milanakachanova

Milana Kachanova Kachanova desde Nueva York desde Nueva York

Lector Milana Kachanova Kachanova desde Nueva York

Milana Kachanova Kachanova desde Nueva York

milanakachanova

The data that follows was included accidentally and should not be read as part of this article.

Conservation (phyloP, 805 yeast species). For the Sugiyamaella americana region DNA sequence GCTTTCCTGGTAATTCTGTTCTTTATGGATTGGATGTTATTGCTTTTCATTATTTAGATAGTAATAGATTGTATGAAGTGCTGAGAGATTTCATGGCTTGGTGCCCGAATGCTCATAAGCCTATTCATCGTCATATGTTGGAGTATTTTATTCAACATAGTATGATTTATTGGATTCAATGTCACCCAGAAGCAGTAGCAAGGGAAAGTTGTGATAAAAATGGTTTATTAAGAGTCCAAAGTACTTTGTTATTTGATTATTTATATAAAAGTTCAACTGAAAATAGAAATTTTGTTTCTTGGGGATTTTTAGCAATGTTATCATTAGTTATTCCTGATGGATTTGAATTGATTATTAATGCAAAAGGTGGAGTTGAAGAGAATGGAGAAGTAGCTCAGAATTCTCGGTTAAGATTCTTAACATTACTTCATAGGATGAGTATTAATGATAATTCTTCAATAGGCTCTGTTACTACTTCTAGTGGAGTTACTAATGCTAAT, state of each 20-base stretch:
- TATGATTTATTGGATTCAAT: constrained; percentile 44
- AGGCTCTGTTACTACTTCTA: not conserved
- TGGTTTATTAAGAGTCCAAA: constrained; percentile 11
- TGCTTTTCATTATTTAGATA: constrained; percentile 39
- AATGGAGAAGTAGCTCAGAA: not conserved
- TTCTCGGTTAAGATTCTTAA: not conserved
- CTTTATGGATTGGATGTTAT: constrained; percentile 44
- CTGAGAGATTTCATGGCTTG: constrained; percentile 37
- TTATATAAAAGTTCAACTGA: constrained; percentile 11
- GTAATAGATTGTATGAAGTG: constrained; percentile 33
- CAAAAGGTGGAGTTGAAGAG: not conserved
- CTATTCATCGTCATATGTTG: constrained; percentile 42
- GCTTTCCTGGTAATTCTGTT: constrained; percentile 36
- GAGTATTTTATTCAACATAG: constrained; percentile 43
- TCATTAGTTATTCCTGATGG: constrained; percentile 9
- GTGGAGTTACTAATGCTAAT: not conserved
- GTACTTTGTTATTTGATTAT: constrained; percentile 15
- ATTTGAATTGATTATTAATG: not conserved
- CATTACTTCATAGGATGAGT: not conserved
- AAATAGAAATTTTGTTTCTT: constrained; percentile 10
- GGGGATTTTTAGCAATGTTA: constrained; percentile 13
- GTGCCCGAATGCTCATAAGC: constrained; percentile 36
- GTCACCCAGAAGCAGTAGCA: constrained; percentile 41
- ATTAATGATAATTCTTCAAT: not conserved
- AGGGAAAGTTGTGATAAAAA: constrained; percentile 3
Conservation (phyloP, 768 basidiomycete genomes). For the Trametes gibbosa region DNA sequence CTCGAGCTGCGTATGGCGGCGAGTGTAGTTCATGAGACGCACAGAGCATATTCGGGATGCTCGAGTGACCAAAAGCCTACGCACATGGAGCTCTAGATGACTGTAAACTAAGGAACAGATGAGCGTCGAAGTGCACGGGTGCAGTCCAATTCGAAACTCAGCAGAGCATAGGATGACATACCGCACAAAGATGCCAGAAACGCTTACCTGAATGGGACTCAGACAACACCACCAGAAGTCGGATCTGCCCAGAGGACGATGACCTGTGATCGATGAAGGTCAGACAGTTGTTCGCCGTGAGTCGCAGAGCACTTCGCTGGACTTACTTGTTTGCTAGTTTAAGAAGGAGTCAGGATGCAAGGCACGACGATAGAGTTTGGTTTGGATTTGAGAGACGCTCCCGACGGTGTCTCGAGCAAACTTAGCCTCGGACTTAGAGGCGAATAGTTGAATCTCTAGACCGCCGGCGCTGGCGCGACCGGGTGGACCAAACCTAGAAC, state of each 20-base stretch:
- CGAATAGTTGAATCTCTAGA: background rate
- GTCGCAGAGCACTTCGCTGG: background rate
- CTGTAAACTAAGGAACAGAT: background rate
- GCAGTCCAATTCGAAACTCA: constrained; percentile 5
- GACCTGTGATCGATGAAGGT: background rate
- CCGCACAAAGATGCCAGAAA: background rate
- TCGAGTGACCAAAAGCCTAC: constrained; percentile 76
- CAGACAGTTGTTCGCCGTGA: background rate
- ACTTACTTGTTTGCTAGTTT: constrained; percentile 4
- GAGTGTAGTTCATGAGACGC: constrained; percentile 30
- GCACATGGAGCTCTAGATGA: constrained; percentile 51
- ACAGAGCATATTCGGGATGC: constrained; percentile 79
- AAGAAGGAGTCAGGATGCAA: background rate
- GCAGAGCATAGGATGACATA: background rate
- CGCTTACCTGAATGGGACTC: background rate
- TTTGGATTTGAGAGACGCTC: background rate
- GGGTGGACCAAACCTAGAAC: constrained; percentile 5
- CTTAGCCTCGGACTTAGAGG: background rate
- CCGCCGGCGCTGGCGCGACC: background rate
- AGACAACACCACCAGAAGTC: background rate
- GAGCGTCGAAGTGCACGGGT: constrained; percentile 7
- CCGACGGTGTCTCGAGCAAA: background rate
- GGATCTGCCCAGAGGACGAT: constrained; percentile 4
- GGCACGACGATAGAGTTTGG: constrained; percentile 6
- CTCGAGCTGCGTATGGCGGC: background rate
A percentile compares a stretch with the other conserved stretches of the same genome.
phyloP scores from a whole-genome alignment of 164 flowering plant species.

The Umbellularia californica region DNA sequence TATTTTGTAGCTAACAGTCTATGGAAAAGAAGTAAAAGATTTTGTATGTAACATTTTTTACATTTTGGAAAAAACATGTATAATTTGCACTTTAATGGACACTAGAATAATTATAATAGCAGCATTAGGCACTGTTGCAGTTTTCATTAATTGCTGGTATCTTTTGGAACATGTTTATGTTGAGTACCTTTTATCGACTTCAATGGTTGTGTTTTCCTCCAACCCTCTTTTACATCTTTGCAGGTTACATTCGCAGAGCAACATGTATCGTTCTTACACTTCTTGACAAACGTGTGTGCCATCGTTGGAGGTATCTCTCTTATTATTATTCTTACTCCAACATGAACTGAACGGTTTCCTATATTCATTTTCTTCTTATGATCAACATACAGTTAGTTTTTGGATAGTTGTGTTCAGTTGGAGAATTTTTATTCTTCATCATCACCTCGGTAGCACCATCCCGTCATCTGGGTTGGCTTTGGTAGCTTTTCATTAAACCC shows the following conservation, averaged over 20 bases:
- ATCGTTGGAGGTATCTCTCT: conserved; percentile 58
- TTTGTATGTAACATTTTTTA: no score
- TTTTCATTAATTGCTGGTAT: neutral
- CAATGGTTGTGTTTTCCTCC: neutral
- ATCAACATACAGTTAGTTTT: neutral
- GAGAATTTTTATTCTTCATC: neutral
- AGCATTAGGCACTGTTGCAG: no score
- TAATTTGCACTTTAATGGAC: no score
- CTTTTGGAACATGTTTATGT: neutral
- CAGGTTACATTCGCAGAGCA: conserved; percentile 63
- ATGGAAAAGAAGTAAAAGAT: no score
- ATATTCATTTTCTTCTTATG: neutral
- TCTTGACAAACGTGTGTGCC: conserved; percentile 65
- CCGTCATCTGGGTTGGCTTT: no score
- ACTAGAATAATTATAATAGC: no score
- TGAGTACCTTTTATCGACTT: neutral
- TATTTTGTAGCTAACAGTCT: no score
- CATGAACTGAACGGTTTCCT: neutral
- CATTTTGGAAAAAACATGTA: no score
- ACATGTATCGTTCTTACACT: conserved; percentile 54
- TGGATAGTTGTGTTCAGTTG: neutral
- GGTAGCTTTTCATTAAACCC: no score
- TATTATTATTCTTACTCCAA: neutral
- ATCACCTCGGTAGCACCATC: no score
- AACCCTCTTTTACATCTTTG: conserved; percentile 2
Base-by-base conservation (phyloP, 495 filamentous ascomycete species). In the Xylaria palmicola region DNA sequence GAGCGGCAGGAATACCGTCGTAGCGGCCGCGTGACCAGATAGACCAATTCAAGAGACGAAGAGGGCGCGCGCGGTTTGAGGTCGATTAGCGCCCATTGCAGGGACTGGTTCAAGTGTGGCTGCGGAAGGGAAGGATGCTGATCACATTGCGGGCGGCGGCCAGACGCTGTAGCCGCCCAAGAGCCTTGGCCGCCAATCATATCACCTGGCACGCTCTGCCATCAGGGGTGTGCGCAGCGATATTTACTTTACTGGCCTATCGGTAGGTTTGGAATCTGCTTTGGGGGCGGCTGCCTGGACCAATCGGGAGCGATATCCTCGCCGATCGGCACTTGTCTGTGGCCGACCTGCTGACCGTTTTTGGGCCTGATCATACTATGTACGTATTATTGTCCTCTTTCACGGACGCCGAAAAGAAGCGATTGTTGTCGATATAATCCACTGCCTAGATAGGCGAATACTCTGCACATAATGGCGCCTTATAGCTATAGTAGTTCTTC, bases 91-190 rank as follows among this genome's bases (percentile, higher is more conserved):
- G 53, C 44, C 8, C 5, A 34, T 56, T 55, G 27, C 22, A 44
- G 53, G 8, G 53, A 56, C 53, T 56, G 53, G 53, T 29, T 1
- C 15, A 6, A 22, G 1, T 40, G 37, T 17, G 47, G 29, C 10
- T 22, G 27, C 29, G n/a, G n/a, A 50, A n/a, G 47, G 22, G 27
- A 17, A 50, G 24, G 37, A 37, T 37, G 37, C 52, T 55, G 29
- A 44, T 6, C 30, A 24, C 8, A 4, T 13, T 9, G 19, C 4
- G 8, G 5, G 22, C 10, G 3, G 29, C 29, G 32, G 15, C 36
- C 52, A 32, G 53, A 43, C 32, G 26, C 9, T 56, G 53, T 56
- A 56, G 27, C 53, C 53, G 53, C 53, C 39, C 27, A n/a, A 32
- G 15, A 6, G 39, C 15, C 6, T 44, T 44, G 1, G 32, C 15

First of all -- this story of a "war" between rival high schools is a fine book for middle schoolers and younger high schoolers, though I'll be interested to see if they actually like it. There is no questionable content, it's super easy to read (I'd guess 3rd grade reading level? 4th?), and lessons and morals abound. So, as a teacher, I would say this book is just fine for students to pick up for a summer novel. As a human, though, a literate human being English major, this is the kind of book that gives YA fiction a bad name. It is poorly written, dull, predictable, straightforward in the worst sense of the word (i.e. NO nuance, NO complexity, NO surprise). The dialogue is laughable...literally, I found myself reading bits of it out loud to my sister and we could barely control ourselves. One football player actually says to another: "Need help rearranging your face?" Really? It's purportedly based on the Trojan War, and for the first time in my life I wished I weren't such a classics geek (okay, maybe it wasn't the first time I wished that...being secretary of the Classical Club three years running doesn't exactly get you elected prom queen) so that I wouldn't recognize all the superficial allusions to Homer's epic poem. Pretty girl Elena transferred to TROY High = Helen. "Greg Mennon," brother of the football player spurned by Elena after she transfers = Agamemnon. It goes on. Don't worry, there's a Trojan Horse scene at the homecoming dance. This author definitely read the Wikipedia page on the Iliad. I don't mean to sound so harsh; however, I do wish more authors saw YA as an opportunity to excite, inspire, and enrich teenagers' brains and lives (see: JOHN GREEN), rather than pander to them, or worse, condescend to or dumb down for them.